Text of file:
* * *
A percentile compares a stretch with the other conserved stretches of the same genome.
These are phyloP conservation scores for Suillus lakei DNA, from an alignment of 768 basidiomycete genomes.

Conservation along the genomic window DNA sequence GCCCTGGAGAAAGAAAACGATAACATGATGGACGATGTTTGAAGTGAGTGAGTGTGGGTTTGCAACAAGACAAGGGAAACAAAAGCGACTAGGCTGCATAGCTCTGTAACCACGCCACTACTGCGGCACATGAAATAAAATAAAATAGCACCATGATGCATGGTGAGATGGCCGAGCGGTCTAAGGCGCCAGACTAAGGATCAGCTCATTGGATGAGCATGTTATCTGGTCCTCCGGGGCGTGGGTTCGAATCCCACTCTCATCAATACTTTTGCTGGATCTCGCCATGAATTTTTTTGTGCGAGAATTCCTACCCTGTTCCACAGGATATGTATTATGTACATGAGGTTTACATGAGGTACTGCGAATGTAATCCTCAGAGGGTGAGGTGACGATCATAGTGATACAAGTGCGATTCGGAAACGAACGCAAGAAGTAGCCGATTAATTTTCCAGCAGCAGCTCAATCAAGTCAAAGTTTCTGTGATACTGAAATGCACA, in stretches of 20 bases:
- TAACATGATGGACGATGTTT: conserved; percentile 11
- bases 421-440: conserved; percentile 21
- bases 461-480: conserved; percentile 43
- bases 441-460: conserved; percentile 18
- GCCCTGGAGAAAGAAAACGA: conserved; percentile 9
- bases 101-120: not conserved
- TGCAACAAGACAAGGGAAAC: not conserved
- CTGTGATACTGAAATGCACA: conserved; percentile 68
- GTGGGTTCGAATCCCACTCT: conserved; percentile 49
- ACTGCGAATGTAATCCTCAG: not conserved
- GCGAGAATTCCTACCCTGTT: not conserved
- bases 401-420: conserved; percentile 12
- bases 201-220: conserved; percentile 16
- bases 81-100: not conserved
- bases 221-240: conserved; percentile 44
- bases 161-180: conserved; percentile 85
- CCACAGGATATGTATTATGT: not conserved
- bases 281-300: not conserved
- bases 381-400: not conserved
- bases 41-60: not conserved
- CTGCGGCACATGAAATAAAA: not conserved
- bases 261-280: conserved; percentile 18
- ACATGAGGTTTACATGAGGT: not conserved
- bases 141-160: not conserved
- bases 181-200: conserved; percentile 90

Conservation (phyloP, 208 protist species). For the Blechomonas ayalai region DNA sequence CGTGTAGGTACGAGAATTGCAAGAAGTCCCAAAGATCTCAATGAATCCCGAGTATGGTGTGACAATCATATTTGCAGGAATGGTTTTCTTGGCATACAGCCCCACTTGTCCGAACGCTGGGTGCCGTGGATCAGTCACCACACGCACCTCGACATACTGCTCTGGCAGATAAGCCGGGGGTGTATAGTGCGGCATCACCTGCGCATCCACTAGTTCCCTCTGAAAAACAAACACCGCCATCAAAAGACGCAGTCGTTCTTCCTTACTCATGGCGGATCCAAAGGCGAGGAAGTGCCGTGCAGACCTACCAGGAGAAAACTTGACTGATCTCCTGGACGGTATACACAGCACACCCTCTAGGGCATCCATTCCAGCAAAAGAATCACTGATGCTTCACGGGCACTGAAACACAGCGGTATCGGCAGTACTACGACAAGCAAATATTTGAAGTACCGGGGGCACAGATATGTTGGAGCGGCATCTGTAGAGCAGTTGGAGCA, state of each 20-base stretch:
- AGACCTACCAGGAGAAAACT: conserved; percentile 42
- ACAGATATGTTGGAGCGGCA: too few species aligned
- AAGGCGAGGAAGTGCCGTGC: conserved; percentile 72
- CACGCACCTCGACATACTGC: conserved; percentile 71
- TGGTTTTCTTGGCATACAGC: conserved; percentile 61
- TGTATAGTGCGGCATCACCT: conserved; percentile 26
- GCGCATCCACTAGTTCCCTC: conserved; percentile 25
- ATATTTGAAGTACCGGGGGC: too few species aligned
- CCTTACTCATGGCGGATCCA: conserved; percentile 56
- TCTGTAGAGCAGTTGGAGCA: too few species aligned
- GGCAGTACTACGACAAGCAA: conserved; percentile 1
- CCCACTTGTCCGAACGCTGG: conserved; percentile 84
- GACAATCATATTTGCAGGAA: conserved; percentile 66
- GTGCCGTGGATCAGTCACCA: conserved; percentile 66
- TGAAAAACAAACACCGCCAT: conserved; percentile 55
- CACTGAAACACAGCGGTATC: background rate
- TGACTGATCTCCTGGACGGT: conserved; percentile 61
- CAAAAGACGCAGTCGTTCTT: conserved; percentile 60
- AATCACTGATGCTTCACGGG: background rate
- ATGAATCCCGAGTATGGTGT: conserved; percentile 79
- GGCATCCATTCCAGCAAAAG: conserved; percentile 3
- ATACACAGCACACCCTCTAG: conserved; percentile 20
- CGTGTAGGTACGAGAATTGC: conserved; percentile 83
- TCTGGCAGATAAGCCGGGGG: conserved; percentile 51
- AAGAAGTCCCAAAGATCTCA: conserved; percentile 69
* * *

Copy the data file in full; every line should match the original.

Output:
A percentile compares a stretch with the other conserved stretches of the same genome.
These are phyloP conservation scores for Suillus lakei DNA, from an alignment of 768 basidiomycete genomes.

Conservation along the genomic window DNA sequence GCCCTGGAGAAAGAAAACGATAACATGATGGACGATGTTTGAAGTGAGTGAGTGTGGGTTTGCAACAAGACAAGGGAAACAAAAGCGACTAGGCTGCATAGCTCTGTAACCACGCCACTACTGCGGCACATGAAATAAAATAAAATAGCACCATGATGCATGGTGAGATGGCCGAGCGGTCTAAGGCGCCAGACTAAGGATCAGCTCATTGGATGAGCATGTTATCTGGTCCTCCGGGGCGTGGGTTCGAATCCCACTCTCATCAATACTTTTGCTGGATCTCGCCATGAATTTTTTTGTGCGAGAATTCCTACCCTGTTCCACAGGATATGTATTATGTACATGAGGTTTACATGAGGTACTGCGAATGTAATCCTCAGAGGGTGAGGTGACGATCATAGTGATACAAGTGCGATTCGGAAACGAACGCAAGAAGTAGCCGATTAATTTTCCAGCAGCAGCTCAATCAAGTCAAAGTTTCTGTGATACTGAAATGCACA, in stretches of 20 bases:
- TAACATGATGGACGATGTTT: conserved; percentile 11
- bases 421-440: conserved; percentile 21
- bases 461-480: conserved; percentile 43
- bases 441-460: conserved; percentile 18
- GCCCTGGAGAAAGAAAACGA: conserved; percentile 9
- bases 101-120: not conserved
- TGCAACAAGACAAGGGAAAC: not conserved
- CTGTGATACTGAAATGCACA: conserved; percentile 68
- GTGGGTTCGAATCCCACTCT: conserved; percentile 49
- ACTGCGAATGTAATCCTCAG: not conserved
- GCGAGAATTCCTACCCTGTT: not conserved
- bases 401-420: conserved; percentile 12
- bases 201-220: conserved; percentile 16
- bases 81-100: not conserved
- bases 221-240: conserved; percentile 44
- bases 161-180: conserved; percentile 85
- CCACAGGATATGTATTATGT: not conserved
- bases 281-300: not conserved
- bases 381-400: not conserved
- bases 41-60: not conserved
- CTGCGGCACATGAAATAAAA: not conserved
- bases 261-280: conserved; percentile 18
- ACATGAGGTTTACATGAGGT: not conserved
- bases 141-160: not conserved
- bases 181-200: conserved; percentile 90

Conservation (phyloP, 208 protist species). For the Blechomonas ayalai region DNA sequence CGTGTAGGTACGAGAATTGCAAGAAGTCCCAAAGATCTCAATGAATCCCGAGTATGGTGTGACAATCATATTTGCAGGAATGGTTTTCTTGGCATACAGCCCCACTTGTCCGAACGCTGGGTGCCGTGGATCAGTCACCACACGCACCTCGACATACTGCTCTGGCAGATAAGCCGGGGGTGTATAGTGCGGCATCACCTGCGCATCCACTAGTTCCCTCTGAAAAACAAACACCGCCATCAAAAGACGCAGTCGTTCTTCCTTACTCATGGCGGATCCAAAGGCGAGGAAGTGCCGTGCAGACCTACCAGGAGAAAACTTGACTGATCTCCTGGACGGTATACACAGCACACCCTCTAGGGCATCCATTCCAGCAAAAGAATCACTGATGCTTCACGGGCACTGAAACACAGCGGTATCGGCAGTACTACGACAAGCAAATATTTGAAGTACCGGGGGCACAGATATGTTGGAGCGGCATCTGTAGAGCAGTTGGAGCA, state of each 20-base stretch:
- AGACCTACCAGGAGAAAACT: conserved; percentile 42
- ACAGATATGTTGGAGCGGCA: too few species aligned
- AAGGCGAGGAAGTGCCGTGC: conserved; percentile 72
- CACGCACCTCGACATACTGC: conserved; percentile 71
- TGGTTTTCTTGGCATACAGC: conserved; percentile 61
- TGTATAGTGCGGCATCACCT: conserved; percentile 26
- GCGCATCCACTAGTTCCCTC: conserved; percentile 25
- ATATTTGAAGTACCGGGGGC: too few species aligned
- CCTTACTCATGGCGGATCCA: conserved; percentile 56
- TCTGTAGAGCAGTTGGAGCA: too few species aligned
- GGCAGTACTACGACAAGCAA: conserved; percentile 1
- CCCACTTGTCCGAACGCTGG: conserved; percentile 84
- GACAATCATATTTGCAGGAA: conserved; percentile 66
- GTGCCGTGGATCAGTCACCA: conserved; percentile 66
- TGAAAAACAAACACCGCCAT: conserved; percentile 55
- CACTGAAACACAGCGGTATC: background rate
- TGACTGATCTCCTGGACGGT: conserved; percentile 61
- CAAAAGACGCAGTCGTTCTT: conserved; percentile 60
- AATCACTGATGCTTCACGGG: background rate
- ATGAATCCCGAGTATGGTGT: conserved; percentile 79
- GGCATCCATTCCAGCAAAAG: conserved; percentile 3
- ATACACAGCACACCCTCTAG: conserved; percentile 20
- CGTGTAGGTACGAGAATTGC: conserved; percentile 83
- TCTGGCAGATAAGCCGGGGG: conserved; percentile 51
- AAGAAGTCCCAAAGATCTCA: conserved; percentile 69